In response to last month’s blog on the impossibility of auto-ethnography Michael Gratzke wrote persuasively about how he has tackled the challenges of inspecting the self through writing auto-fiction. His journey from auto-ethnography through autobiography to auto-fiction has got me thinking about other routes that this travelling might take. I’m not comfortable enough with writing to write auto-fiction and I have no affinity with creative writing. But there might be other material, embodied and creative ways of critically engaging with the self without exposing the self to the vulnerabilities of auto-ethnography.
My journey through ‘auto-fiction’ would have to be transposed into ‘auto-craft’. The projects that I engage in, and particularly over the last six months when I have had to deal with serious health diagnoses for members of my family, are never neutral and the stories about how and why I carry out craft projects can be used to write a diverted form of auto-ethnography.
The day after my sister was diagnosed with cancer I found it difficult to work. Instead I drove to a local yarn shop (Black sheep wools) and brought a large quantity of soft pink and purple yarn to crochet a blanket for her. I needed a project that was portable, as I was due to visit the US in the coming weeks. So I was looking for a colourful project without yarn changes (i.e. scissor free!) that could be carried out on transatlantic flights, UK train journeys and in hotel rooms. The blanket I choose consisted of 24 squares, each one made from a skein of yarn and is designed by Felted Button using Scheepjes yarn. I spent just over 6 weeks making the blanket and it went everywhere with me. In the evenings I put aside work or falling asleep in front of the TV to work on the project. Through crochet I could resist feelings of sadness or anxiety about what was about to happen. I gave the blanket to my sister on Easter Sunday – the NHS had beaten me to it and she had already started her treatment. Through making the blanket I acknowledged the significance of what was unfolding around us, without having to express this in words. Here is the finished the blanket (the fuchsia pink yarn is called ‘Lord of the Dance’ which especially reminds me of my sister):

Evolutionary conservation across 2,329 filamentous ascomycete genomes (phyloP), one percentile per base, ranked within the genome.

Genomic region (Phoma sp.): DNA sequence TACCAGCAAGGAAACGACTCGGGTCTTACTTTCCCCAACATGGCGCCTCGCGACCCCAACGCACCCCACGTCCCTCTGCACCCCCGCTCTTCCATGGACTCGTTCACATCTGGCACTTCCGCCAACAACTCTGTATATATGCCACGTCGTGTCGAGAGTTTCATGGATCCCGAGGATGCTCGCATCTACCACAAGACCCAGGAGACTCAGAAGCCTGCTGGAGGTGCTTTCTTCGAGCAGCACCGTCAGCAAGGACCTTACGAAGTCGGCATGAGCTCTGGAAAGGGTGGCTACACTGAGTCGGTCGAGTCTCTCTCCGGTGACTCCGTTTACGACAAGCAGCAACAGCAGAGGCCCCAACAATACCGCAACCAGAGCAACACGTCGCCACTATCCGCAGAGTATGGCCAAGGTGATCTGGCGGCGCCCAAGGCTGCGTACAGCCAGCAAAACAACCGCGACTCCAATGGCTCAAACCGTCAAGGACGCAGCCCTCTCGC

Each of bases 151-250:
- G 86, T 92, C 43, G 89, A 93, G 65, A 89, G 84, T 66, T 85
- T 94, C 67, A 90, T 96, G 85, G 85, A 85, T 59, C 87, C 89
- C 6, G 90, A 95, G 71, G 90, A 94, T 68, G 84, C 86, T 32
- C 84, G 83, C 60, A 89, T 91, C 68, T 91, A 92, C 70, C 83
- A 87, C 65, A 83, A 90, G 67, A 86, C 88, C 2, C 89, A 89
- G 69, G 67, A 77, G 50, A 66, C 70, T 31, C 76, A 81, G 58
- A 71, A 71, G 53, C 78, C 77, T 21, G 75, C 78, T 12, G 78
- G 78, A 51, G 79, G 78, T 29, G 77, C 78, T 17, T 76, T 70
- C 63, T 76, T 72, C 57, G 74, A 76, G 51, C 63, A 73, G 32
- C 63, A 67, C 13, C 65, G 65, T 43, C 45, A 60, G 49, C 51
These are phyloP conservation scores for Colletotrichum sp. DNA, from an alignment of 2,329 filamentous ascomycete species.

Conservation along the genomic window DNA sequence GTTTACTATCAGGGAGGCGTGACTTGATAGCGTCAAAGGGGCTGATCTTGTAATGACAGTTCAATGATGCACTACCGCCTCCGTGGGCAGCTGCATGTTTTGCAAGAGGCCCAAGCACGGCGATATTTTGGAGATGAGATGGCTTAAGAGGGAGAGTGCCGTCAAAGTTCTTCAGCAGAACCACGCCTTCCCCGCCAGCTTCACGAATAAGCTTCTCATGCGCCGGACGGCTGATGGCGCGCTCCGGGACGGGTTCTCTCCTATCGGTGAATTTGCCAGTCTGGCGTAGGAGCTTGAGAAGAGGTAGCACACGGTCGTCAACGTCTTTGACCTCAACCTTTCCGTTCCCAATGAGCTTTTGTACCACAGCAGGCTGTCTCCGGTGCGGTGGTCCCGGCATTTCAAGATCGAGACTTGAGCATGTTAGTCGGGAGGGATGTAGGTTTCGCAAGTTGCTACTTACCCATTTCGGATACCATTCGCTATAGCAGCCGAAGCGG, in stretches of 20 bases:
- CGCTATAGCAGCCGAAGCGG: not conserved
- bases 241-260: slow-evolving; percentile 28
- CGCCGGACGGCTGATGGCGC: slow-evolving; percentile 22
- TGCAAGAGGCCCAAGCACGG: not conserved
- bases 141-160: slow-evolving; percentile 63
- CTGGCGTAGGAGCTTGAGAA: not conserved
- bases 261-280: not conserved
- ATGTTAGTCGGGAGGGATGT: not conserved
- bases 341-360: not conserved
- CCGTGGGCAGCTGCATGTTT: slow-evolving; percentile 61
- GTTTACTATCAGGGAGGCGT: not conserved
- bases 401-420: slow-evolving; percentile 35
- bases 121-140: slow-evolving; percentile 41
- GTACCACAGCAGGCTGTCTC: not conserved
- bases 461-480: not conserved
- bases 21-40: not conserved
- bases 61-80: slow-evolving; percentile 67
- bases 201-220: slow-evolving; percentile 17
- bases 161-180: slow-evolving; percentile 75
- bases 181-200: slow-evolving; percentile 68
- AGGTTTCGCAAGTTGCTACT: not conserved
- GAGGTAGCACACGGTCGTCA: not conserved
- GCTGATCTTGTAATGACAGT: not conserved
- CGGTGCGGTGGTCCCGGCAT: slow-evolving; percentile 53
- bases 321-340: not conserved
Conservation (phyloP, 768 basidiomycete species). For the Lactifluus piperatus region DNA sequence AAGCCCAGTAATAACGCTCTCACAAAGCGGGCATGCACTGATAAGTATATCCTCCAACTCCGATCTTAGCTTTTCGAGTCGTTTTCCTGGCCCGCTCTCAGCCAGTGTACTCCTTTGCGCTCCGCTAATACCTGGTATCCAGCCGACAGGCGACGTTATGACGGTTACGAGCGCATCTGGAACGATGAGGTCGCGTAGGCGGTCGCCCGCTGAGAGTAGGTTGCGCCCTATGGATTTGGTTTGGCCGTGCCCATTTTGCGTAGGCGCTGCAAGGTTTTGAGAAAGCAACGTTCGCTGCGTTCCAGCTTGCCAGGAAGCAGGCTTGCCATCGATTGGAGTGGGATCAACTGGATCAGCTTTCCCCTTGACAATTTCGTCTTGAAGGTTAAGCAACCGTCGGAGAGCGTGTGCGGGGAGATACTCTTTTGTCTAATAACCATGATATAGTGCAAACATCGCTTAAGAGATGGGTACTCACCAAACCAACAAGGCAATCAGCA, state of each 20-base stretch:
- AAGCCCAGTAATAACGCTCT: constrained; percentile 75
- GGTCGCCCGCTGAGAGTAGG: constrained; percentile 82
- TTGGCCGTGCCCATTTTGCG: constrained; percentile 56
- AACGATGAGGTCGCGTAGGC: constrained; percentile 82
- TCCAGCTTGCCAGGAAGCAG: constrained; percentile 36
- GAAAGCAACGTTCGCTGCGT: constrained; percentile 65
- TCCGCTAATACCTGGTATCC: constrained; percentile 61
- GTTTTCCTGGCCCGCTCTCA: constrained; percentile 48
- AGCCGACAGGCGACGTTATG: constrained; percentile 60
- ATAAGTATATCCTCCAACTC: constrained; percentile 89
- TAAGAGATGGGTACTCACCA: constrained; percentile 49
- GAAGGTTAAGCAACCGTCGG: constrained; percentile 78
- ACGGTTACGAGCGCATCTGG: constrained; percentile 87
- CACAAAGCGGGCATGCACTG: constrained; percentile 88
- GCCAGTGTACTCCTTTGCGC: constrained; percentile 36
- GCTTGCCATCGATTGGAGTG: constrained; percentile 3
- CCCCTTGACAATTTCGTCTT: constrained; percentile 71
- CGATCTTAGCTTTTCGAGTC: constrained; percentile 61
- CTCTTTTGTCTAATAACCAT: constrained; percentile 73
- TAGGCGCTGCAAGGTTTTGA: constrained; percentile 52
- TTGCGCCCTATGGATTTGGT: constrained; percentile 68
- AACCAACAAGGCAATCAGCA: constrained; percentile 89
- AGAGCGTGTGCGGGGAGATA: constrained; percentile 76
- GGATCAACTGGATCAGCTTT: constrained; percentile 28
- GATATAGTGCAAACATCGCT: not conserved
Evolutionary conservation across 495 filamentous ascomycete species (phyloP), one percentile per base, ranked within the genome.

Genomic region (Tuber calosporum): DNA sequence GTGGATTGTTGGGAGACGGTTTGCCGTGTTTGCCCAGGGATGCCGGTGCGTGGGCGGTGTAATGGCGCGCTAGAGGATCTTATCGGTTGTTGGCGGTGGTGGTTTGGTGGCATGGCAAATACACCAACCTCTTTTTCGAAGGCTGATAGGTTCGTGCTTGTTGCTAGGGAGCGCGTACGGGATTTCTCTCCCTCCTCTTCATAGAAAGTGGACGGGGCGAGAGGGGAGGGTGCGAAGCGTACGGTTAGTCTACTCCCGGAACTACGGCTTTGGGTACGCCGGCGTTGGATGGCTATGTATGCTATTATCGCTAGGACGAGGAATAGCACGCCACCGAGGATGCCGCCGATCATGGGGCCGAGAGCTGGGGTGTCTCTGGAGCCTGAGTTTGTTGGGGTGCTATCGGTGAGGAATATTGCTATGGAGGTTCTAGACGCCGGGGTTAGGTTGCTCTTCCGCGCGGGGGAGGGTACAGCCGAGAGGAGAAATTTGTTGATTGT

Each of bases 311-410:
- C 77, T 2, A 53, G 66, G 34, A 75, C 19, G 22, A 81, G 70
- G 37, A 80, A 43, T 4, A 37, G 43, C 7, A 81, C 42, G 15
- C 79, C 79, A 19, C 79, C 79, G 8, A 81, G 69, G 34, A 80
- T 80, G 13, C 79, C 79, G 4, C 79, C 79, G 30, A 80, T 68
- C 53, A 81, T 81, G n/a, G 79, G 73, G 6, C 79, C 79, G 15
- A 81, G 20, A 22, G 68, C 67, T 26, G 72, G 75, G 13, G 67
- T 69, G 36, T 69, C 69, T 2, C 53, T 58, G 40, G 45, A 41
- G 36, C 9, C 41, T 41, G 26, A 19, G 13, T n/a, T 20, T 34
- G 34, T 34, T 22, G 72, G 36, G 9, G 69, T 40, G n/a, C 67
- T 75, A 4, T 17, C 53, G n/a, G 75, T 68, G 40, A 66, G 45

After completing my sister’s blanket, I returned to making a bedspread for my daughter. She had requested a bright cover for her bed which I had started making before my sister’s blanket and had put this on hold. For this I’m using another pattern designed for Scheepjes yarn by Maria McPherson. (aka 50 shades of 4ply) I realised I needed to return to this. With everything going on with my family it is easy to forget about those who are not unwell (and my daughter’s stepmother is also very unwell at the moment and undergoing a long treatment regime). I remember being 18 when my sister received her first cancer diagnosis. I felt excluded and forgotten about. It’s how I became a vegetarian, I wanted to make a stand to do something that would make my family notice me. I gave up eating meat. So my daughter’s bedspread is just as significant as my sister’s blanket. Through spending time with this project I am acknowledging that her life is of equal importance and I am not putting my daughter on hold. This is also proving to be a well-travelled project, though I am making this in hospitals and other people’s houses rather than air-planes and hotels. Crocheting in hospital is a good activity, it gives people something to talk about other than why we are in the ward (what are you making? I like those colours…) and I can talk and crochet at the same time. I have not yet finished this bedspread, but here is a collection of the squares that I will eventually join together once I have made 144 of them:
I also need to acknowledge myself through this journey. Over the last month I have finally finished making a cape for which I’ve had the pattern and fabric for a while. The fabric is from Linton Tweeds, one of my favourite shops that makes luscious, colourful, extravagant tweed fabric. The pattern is a vintage one that I picked up a few years ago. Making a cape is relatively easy, so I was not setting myself a particularly challenging project. But capes are an indulgence. They are impractical, it’s very difficult to drive a car when wearing one, or carry anything more than a small handbag (if you like capes KiKi Layne shows how to wear one beautifully in If Beale Street Could Talk). So I acknowledge myself through creating a colourful garment that has no real purpose other than show. I am reminding myself that I matter, it is not just what I do that is important.